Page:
Vettori, Strauss show the way

Vettori, Strauss show the way

In spirit of the game

Daniel VettoriUnlike the laws of cricket, the spirit of the game is a grey area, open to interpretation because it is not written down and there are no strict guidelines.
Thrice in three matches involving England in the Champions Trophy, the spirit of the game has been invoked, each one as dramatic as the other.

In England’s opener against Sri Lanka, Angelo Mathews was recalled by Andrew Strauss after he was run out following a collision with bowler Graham Onions, a move that was commended worldwide as extremely gentlemanly.

A couple of days later, Strauss denied his South African counterpart Graeme Smith a runner after the latter cramped up, the England skipper’s contention being that cramping was no injury but a sign of lack of adequate preparation. His decision was backed by the on-field umpires as well as the International Cricket Council.

On Tuesday night at the Wanderers, in a game they had to win to make the semifinals, New Zealand set a wonderful example. After Paul Collingwood had wandered out of his crease at the end of an over, but before ‘over’ had been called by Daryl Harper, Brendon McCullum threw down the bails and appealed for a run out.

Even as the third umpire was poring over the replays, the Kiwis deliberated on the merits of their appeal, after which skipper Daniel Vettori withdrew the appeal. New Zealand were well within their rights to persist with their appeal because Collingwood was so out. That they chose to embrace the spirit of the game with so much revolving around the outcome of the match made Vettori’s decision even more commendable.

Not to mention, of course, the history between Collingwood and New Zealand. At the Oval last year, when Collingwood was leading England, Grant Elliott was run out after a collision with bowler Ryan Sidebottom. England chose to play it by the rules, a fuming Elliott had to leave the crease, and after New Zealand pulled off an unexpected win, no Kiwi came out for the customary post-match handshakes.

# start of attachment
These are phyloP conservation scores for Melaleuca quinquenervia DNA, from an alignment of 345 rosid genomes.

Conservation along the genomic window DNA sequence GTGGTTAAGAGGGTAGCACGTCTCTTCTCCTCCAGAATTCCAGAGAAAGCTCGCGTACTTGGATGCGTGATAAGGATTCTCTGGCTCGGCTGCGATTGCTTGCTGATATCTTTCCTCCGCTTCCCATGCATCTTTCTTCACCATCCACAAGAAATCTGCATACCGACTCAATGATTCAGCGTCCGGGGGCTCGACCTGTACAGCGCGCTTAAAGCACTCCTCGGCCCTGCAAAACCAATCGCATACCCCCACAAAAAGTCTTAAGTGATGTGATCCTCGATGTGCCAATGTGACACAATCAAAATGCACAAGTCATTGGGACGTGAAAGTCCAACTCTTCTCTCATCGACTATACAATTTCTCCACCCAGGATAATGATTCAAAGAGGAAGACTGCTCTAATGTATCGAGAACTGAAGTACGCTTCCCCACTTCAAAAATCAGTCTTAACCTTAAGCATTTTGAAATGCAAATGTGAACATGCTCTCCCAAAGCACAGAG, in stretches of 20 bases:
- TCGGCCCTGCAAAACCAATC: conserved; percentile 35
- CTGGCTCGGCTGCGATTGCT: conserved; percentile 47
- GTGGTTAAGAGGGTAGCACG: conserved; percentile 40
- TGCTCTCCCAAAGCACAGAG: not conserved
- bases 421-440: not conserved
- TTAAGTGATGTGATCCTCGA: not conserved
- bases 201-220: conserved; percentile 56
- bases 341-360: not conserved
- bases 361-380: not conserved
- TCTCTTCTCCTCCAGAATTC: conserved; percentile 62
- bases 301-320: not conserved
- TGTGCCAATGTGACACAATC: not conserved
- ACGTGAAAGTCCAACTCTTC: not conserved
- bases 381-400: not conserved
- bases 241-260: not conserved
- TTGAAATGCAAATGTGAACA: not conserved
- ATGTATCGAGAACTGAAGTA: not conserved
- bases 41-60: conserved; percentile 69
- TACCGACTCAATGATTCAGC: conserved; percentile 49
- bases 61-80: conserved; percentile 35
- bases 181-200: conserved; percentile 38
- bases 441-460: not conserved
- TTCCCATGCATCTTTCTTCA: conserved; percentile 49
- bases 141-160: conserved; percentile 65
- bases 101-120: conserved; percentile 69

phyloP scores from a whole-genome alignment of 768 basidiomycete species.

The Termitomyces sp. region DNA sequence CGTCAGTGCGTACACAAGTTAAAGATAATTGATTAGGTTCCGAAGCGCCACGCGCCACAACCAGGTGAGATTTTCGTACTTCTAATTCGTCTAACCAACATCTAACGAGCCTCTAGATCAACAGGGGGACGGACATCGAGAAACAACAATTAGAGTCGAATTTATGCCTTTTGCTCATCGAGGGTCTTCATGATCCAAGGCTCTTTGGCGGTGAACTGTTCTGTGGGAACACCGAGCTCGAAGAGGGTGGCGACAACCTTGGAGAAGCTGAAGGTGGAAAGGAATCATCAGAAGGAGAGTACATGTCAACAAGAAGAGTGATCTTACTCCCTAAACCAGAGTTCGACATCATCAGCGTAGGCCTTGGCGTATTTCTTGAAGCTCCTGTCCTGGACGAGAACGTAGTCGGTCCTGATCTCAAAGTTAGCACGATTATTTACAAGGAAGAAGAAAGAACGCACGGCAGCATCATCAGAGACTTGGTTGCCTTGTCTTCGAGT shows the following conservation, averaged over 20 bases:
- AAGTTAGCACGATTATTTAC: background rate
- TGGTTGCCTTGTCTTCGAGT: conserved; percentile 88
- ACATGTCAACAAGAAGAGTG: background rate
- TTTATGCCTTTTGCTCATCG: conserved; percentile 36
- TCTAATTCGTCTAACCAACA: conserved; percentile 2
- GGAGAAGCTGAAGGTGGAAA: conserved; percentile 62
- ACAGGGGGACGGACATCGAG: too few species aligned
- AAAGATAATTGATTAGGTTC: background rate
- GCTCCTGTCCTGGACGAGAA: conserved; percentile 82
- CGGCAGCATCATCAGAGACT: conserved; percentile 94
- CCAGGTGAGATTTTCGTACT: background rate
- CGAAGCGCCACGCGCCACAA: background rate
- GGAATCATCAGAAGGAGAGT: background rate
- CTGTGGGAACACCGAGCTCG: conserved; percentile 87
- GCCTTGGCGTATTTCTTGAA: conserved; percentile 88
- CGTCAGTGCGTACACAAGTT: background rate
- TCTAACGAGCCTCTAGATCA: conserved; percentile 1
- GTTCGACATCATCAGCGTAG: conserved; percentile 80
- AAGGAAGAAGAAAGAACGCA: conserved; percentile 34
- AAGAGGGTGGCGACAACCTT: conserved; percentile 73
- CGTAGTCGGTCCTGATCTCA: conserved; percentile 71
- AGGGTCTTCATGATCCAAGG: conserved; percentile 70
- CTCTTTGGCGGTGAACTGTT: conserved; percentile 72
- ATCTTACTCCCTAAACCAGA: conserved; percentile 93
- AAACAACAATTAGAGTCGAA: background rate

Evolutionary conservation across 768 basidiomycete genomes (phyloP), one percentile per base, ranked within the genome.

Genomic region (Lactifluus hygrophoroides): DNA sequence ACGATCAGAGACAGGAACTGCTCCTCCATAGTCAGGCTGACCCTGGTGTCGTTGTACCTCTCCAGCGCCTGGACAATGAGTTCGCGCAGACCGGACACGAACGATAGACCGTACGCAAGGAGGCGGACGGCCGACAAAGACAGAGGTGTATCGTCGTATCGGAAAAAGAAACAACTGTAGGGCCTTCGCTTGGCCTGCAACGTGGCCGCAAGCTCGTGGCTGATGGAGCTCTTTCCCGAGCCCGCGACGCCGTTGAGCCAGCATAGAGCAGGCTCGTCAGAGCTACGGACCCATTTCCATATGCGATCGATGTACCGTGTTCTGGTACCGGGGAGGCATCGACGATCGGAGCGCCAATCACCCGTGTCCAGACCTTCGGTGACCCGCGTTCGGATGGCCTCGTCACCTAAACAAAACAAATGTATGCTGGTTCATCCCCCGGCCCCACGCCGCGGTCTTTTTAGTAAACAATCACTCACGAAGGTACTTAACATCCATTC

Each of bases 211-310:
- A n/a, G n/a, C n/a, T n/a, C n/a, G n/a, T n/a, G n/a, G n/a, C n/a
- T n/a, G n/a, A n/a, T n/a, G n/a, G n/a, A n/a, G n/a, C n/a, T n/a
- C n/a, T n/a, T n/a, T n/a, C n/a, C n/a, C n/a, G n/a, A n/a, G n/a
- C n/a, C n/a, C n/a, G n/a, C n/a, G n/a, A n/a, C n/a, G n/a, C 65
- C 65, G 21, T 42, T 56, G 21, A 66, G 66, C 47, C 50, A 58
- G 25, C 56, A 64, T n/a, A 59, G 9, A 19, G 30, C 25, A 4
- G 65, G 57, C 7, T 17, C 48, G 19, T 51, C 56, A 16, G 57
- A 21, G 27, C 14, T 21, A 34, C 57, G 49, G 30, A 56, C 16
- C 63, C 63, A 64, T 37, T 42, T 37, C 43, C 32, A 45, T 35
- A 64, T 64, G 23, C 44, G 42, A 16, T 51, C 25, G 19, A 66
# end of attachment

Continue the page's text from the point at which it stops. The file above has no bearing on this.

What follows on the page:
“If I hadn’t played with Colly for Delhi, that might have come into play. But I played with him for a couple of months in the IPL and because of that, I don’t think that incident came to mind,” Vettori said on Tuesday night.

“The spirit of the game is in the forefront of a lot of people’s minds. Most people within the game want to put that out in front because it is important. Today, it was just an easy decision to say there wasn’t much going on, let’s just get on with it.

There was no intent from Colly to take a run, he just wandered out of his crease.”
Strauss was all praise for his opposite number. “Colly obviously wasn’t going for a run. Probably he was a little bit hasty to leave his crease. I have to applaud Daniel Vettori. It was the right decision but it was a tough decision to make as a captain when your future in the tournament is on the line,” Strauss observed.